Dir. Argyris Papadimitropoulos. Greece. 2016. 104mins
Midlife crises don’t get much messier than the one portrayed in the third feature from Argyris Papadimitropoulos (Wasted Youth), which explores an infatuation that turns to obsession, with devastating results. A deftly handled cautionary tale, there is a compulsive, creeping horror to this portrait of a man losing all self-respect. That said, it is frequently a tough watch.
Given the high quality of the behind-the-camera package and the provocative nature of the material, festival interest is a given
This is confident, unflinching filmmaking which, while it succumbs to a fairly predictable climax, manages to show us things we may not have seen – or wanted to see – before. Not least of these is an extreme close-up of a tongue licking an eyeball.
The film secures a place for Papadimitropoulos alongside Yorgos Lanthimos, Alexandros Avranas and Athina Rachel Tsangari on the list of emerging filmmaking talent from Greece. Given the high quality of the behind-the-camera package and the provocative nature of the material, festival interest is a given. And while the film is poly-sexual rather than homosexual in inclination, it shares some tonal similarities with Alain Guiraudie’s Stranger By The Lake and, as such, has the potential to reach a limited theatrical audience.
The film introduces us to 40-something doctor Kostis (Efthymis Papadimitriou) as he arrives at his new post as GP on the tiny holiday resort island of Antiparos. Kostis is obviously a man lugging the considerable weight of disappointment along with his suitcases. He arrives in winter, when the island is battered by rain and the population shrinks to 800. The locals string up fairy lights and give full-throated toasts to the new year; Kostis glumly sips his beer before being called out to examine a dead grandmother.
The contrast when Papadimitropoulos cuts from January to August hits like a tequila shot. Kostis’s clinic is flooded with sunlight; tourists clamour to get the night’s drinking injuries patched up. One of these is 21-year-old Anna (Elli Triggou), who trails her multicultural entourage of hedonistic party pals like a slipstream. Anna and her friends are casually cruel in the way that only the very young and the very beautiful can be. She toys with him in the same way a cat plays with something it is planning to kill; Kostis is smitten and, for the first time in the film, smiles.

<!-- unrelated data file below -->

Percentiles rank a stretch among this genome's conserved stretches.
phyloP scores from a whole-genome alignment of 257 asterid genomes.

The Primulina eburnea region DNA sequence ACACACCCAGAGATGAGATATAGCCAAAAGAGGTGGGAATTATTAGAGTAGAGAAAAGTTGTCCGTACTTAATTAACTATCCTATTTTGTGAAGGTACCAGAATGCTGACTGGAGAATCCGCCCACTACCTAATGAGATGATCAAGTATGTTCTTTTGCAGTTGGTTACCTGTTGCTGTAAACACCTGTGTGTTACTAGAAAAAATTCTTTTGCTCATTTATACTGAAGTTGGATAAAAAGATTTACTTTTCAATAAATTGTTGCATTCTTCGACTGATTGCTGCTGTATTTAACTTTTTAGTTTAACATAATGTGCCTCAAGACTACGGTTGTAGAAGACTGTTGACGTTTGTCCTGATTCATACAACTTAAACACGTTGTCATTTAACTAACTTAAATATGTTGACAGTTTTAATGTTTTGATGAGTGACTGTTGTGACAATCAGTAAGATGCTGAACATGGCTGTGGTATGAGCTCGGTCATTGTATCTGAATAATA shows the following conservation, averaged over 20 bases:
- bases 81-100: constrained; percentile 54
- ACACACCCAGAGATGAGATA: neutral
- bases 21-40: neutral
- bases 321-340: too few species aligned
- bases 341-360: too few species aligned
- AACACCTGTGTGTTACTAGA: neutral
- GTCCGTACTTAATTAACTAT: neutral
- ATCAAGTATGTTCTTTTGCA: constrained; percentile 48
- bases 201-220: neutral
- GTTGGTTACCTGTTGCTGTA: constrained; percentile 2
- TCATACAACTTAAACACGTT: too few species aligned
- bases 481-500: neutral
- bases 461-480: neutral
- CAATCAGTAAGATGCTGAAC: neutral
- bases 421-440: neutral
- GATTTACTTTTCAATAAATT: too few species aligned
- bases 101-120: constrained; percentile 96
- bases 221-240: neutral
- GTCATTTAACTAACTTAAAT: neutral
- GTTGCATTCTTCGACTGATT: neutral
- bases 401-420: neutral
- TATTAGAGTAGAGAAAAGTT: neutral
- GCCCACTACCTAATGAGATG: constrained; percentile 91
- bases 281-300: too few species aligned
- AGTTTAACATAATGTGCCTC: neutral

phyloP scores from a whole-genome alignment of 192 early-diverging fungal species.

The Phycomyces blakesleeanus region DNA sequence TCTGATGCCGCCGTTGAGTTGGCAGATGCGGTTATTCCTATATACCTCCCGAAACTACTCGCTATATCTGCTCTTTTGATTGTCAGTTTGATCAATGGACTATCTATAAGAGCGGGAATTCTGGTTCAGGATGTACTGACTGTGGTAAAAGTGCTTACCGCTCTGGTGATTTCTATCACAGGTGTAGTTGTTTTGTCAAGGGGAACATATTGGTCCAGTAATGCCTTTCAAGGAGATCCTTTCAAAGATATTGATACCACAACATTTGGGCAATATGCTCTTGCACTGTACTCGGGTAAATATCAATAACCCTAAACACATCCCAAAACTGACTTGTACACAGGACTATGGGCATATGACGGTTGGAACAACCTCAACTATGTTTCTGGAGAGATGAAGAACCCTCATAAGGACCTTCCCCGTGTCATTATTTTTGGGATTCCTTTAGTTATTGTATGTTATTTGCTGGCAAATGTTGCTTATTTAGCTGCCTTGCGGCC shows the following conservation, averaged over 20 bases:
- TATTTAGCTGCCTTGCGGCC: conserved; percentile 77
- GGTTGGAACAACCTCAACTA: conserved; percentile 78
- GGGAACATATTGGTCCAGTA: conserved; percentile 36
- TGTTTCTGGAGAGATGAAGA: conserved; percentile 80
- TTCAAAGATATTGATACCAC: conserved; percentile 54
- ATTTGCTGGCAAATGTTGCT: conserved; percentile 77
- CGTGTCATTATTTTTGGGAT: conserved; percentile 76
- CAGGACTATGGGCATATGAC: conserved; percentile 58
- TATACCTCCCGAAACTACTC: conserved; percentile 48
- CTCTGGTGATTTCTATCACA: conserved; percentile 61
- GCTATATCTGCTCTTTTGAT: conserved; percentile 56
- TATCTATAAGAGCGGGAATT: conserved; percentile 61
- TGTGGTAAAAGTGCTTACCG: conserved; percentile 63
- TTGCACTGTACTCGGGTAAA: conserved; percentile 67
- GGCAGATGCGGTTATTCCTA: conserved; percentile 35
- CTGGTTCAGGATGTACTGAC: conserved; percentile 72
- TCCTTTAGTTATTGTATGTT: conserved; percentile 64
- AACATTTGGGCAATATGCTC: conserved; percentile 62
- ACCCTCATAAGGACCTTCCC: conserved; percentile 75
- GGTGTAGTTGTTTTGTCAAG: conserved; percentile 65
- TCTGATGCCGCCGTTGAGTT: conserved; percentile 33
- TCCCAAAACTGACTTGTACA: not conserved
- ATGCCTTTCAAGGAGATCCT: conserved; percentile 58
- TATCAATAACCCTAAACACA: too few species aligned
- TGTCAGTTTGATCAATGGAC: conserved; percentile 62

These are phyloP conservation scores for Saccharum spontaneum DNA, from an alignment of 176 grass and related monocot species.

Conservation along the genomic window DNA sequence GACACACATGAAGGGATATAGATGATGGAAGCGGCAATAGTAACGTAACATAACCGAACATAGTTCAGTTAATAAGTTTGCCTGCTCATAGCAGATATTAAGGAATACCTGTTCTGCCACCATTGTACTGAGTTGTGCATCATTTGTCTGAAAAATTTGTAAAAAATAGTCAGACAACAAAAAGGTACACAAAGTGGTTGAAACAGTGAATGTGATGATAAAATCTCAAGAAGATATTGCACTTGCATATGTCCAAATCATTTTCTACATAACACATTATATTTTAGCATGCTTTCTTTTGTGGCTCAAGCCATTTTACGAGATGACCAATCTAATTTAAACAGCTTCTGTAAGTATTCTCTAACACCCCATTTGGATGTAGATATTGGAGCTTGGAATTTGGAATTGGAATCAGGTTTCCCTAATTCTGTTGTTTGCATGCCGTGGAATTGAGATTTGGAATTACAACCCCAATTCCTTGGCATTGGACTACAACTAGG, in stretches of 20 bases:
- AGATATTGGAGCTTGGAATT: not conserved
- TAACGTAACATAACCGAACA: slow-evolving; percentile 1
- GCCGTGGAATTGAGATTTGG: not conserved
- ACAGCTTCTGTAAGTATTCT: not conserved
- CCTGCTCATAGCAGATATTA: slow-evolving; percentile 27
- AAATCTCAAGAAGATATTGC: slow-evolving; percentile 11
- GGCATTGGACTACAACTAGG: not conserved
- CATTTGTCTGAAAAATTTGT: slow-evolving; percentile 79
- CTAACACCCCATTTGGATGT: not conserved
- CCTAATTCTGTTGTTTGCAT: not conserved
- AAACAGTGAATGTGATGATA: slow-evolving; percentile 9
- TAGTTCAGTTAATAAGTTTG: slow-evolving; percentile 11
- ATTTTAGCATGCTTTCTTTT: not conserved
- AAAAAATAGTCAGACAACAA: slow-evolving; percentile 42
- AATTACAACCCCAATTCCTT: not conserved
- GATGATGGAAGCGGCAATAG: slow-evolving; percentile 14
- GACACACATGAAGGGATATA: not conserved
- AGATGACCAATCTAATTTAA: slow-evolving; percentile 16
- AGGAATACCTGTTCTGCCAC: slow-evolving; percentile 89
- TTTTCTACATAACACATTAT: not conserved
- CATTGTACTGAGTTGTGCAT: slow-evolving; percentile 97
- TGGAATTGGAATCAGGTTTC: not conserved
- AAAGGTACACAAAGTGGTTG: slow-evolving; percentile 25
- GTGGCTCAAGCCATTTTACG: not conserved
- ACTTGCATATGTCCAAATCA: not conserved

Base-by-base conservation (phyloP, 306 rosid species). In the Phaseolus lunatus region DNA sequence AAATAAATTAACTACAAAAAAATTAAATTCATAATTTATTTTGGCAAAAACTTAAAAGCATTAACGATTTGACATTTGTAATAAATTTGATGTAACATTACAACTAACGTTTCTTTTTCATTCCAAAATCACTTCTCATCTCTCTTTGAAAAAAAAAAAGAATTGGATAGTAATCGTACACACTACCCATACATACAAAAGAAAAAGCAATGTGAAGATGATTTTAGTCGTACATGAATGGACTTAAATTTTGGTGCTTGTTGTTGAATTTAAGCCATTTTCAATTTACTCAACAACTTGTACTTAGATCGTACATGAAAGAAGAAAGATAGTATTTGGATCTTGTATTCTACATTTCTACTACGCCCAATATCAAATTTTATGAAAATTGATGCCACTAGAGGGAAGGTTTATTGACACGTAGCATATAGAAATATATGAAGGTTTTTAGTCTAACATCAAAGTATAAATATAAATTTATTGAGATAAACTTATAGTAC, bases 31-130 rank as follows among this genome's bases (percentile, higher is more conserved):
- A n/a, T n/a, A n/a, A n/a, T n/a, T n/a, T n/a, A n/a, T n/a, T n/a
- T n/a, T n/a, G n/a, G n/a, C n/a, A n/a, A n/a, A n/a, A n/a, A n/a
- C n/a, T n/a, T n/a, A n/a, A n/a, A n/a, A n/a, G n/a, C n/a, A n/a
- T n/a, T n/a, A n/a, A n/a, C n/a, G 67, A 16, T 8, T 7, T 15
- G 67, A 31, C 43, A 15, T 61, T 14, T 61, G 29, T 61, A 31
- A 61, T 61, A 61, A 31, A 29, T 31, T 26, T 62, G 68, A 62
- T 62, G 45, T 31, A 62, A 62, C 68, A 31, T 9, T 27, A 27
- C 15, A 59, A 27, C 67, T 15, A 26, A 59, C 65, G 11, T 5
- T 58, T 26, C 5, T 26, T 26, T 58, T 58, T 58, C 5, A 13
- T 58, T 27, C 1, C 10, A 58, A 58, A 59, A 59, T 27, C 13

Caked in sunblock so thick it looks like a clown’s greasepaint, Kostis sets out to engineer an “accidental” meeting. He finds Anna, lazily intertwined with her gang, dozing on a nudist beach. By submitting to their mocking jokes and paying for their drinks, he manages to buy into their gilded circle of friendship.
Papadimitropoulos makes effective use of rhythms and repetition. Kostis, briefly part of the in-crowd, sees the endless, sexually charged summer nights as thrilling and glamorous. Later, when he has fallen from favour, the same clubs become tawdry, desperate and sordid. The party scenes start to look like some monstrous Hieronymous Bosch orgy of naked cavorting figures.
The passing reference to Lolita in the dialogue is no accident. There are several parallels between this film and Nabokov’s novel, not least the inevitable trajectory to obsession and ruin and the fact that it’s a struggle to find a sympathetic character. But in common with Lolita, it becomes clear that disliking the characters doesn’t make the story any less compelling.
Production companies: Oxymoron Films, Marni Films
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Producer: Phaedra Vokali
Screenplay: Argyris Papadimitropoulos, Syllas Tzoumerkas
Cinematography: Christos Karamanis
Editor: Napoleon Stratogiannakis
Production design: Aliki Kouvaka
Main cast: Efthymis Papadimitriou, Elli Tringou, Milou Van Groesen, Dimi Hart, Hara Kotsali, Marcus Collen, Yannis Tsortekis